Our Publication

Issue 05: decluttering

Jul 14th

The uncomfortable truth is that in large organisations huge amounts of peoples time is consumed doing things which add no value. The result is tired people and tired organisations, and this carries a heavy cost. Issue 05 includes chapters on clutter culture, the underlying causes and what can we do to reduce volume?


“Less is more”
William Shakespeare, King Lear

Clutter culture

Apparently, the average US office worker spends 30 minutes to two hours a day looking for things. We might call this ‘non-value-adding activity’. We prefer to call it ‘clutter’, and it’s the theme of this booklet.

You might recognise clutter from some of the things you hear around your office:

‘I went out for lunch and when I got back I had twenty five new emails’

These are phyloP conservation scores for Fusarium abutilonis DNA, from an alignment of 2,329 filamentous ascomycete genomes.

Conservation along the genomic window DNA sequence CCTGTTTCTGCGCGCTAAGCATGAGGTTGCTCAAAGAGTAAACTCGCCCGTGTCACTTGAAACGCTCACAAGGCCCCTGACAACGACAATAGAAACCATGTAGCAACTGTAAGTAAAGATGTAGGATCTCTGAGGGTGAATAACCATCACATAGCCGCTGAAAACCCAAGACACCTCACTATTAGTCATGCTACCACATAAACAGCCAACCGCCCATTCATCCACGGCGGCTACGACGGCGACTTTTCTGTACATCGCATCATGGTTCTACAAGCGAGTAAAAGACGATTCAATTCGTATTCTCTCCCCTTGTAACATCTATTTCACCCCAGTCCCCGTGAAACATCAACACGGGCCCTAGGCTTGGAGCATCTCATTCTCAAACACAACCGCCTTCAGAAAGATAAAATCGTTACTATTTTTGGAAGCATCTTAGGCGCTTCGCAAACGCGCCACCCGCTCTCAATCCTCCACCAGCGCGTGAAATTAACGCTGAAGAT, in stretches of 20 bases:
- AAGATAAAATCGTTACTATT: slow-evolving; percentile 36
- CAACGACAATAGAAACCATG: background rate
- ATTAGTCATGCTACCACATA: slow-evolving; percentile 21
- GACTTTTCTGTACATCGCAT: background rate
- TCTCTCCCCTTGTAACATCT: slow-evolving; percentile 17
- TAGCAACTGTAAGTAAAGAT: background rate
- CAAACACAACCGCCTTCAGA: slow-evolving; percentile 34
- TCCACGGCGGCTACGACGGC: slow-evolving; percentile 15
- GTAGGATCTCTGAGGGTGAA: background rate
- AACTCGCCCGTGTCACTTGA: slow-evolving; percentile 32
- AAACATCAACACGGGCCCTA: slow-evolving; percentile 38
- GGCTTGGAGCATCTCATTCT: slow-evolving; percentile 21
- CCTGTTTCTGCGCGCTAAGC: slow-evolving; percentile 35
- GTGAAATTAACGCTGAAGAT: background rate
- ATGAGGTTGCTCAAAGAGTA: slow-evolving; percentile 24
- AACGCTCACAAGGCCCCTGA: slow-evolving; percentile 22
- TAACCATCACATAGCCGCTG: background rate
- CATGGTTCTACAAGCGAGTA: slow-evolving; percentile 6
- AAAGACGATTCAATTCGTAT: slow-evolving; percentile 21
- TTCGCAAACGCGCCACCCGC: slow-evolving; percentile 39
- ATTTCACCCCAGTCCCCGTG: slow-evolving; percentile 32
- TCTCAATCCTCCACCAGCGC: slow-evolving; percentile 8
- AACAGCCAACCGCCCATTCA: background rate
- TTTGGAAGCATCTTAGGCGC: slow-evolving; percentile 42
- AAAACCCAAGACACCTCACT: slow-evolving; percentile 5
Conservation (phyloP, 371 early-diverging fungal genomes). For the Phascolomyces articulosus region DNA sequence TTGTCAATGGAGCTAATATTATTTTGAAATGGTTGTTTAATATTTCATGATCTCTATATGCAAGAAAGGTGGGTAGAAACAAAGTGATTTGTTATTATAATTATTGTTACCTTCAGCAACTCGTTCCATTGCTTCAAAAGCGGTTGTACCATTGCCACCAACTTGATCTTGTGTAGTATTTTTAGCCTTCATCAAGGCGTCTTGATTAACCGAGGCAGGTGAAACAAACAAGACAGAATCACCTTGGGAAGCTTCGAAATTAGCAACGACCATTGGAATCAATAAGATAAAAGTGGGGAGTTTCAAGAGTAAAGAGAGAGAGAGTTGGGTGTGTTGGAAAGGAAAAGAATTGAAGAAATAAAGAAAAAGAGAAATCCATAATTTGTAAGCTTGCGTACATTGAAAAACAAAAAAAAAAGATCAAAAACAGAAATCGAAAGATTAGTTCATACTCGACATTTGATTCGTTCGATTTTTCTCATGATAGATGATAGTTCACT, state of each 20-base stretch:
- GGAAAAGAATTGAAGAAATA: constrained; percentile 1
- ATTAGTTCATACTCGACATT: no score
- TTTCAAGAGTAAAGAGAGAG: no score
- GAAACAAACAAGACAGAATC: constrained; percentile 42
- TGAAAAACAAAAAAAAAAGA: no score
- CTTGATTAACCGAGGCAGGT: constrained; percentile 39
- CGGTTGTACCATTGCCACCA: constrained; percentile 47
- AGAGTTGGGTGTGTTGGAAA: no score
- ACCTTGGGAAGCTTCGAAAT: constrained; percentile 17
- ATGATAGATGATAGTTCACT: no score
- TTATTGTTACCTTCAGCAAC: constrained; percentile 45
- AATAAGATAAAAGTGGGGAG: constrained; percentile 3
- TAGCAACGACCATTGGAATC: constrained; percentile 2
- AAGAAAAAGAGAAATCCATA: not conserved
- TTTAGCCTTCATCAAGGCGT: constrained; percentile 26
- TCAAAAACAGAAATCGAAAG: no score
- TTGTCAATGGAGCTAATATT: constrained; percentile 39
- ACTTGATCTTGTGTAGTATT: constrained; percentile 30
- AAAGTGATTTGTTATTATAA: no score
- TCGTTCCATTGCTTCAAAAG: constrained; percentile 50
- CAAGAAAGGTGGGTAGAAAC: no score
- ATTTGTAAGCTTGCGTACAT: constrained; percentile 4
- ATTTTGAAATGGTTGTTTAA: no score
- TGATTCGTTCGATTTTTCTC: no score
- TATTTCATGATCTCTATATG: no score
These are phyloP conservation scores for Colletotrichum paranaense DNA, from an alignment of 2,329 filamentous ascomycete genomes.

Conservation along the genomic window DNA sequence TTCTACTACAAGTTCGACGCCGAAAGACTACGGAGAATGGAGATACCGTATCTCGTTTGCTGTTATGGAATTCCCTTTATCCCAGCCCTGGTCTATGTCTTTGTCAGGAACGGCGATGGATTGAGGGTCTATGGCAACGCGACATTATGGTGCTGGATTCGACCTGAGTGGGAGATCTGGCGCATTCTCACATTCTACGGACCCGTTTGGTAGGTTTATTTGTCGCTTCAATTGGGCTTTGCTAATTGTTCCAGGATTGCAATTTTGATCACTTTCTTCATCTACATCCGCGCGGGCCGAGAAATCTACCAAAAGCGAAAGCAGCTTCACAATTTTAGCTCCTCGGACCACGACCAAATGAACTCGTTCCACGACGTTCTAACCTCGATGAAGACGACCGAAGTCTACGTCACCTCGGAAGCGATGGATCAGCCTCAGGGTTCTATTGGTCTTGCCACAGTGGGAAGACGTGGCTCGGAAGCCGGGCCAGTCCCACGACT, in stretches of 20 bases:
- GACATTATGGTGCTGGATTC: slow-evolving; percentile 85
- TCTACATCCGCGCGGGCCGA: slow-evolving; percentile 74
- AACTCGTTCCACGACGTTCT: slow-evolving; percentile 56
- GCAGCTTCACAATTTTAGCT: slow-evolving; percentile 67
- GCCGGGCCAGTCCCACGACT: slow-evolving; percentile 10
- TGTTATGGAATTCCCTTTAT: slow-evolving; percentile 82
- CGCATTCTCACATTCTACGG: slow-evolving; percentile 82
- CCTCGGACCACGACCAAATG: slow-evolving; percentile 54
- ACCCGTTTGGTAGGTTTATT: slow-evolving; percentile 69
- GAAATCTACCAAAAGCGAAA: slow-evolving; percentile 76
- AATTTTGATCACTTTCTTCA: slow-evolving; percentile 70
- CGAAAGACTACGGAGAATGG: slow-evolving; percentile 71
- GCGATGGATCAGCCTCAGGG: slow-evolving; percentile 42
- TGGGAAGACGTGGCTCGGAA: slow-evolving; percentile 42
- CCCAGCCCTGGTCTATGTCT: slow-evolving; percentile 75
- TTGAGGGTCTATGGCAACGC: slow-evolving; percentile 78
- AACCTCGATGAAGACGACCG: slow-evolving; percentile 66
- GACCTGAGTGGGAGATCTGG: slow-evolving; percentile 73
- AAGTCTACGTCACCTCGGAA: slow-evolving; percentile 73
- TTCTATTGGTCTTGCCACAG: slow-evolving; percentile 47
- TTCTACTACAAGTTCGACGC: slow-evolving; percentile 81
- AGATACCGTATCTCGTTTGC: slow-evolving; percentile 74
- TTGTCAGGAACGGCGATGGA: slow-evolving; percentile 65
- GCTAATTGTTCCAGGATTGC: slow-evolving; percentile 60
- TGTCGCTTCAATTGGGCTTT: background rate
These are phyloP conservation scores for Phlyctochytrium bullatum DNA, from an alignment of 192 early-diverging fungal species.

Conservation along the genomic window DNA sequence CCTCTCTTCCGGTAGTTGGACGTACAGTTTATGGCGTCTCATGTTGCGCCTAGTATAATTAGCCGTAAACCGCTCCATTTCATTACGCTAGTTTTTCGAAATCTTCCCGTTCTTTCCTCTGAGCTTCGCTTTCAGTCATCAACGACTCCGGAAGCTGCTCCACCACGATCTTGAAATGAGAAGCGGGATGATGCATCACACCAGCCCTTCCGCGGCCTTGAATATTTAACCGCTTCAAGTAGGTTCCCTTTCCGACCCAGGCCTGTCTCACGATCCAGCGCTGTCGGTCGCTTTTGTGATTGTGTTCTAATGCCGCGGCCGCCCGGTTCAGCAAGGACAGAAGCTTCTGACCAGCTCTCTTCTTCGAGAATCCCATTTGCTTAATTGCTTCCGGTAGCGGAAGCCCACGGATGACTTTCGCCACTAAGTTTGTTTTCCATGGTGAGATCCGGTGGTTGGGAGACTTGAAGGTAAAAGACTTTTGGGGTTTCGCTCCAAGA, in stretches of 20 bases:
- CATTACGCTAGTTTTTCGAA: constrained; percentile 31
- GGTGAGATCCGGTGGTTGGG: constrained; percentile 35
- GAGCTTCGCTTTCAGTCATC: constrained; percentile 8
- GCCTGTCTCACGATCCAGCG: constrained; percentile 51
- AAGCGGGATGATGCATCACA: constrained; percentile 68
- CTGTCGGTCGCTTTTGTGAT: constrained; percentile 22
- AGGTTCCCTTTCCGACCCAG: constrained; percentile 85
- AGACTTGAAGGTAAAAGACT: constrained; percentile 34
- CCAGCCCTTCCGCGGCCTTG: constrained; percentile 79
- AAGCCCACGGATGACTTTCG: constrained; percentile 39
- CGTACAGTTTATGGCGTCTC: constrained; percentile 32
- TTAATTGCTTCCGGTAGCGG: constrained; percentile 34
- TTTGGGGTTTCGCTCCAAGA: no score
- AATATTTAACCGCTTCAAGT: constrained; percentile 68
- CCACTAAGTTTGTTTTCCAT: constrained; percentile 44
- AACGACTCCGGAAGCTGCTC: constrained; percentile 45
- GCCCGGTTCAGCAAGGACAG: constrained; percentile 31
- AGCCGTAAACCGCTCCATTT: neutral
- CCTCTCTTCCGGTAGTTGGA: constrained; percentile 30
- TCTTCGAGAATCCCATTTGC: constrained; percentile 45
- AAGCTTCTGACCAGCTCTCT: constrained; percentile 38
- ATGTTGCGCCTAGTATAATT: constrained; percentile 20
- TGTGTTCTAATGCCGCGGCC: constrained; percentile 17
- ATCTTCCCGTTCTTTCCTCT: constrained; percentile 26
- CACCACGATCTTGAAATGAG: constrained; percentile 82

‘That meeting was totally pointless; I don’t see why I had to be there’
‘Apparently it’s filed on the system somewhere’
‘I’m sorry but I’m back to back in meetings all day’
‘The delay’s due to the fact that it hasn’t been signed off yet’
‘I go to meetings all day and do my job in the intervals’
‘I can’t fill the vacancy until HR finish redrafting the new policy’
‘What happened to that project we were doing last year?’
‘Didn’t you see my email?’
‘We have to bring everyone up to speed’
‘Let’s pass it on to the sub-committee for further development’
‘We’ve lost the plot’

Sound familiar? The uncomfortable truth is that in large organisations huge amounts of people’s time is consumed doing things which add no value. This is expensive: it means lower productivity, things take longer to get done, it obscures the pathway to the future and it drains people’s energy.

Read the full report here

This article is filed under: business capability, coaching, leadership, organisation, organisation design, organisational performance, time management, transformational leadership

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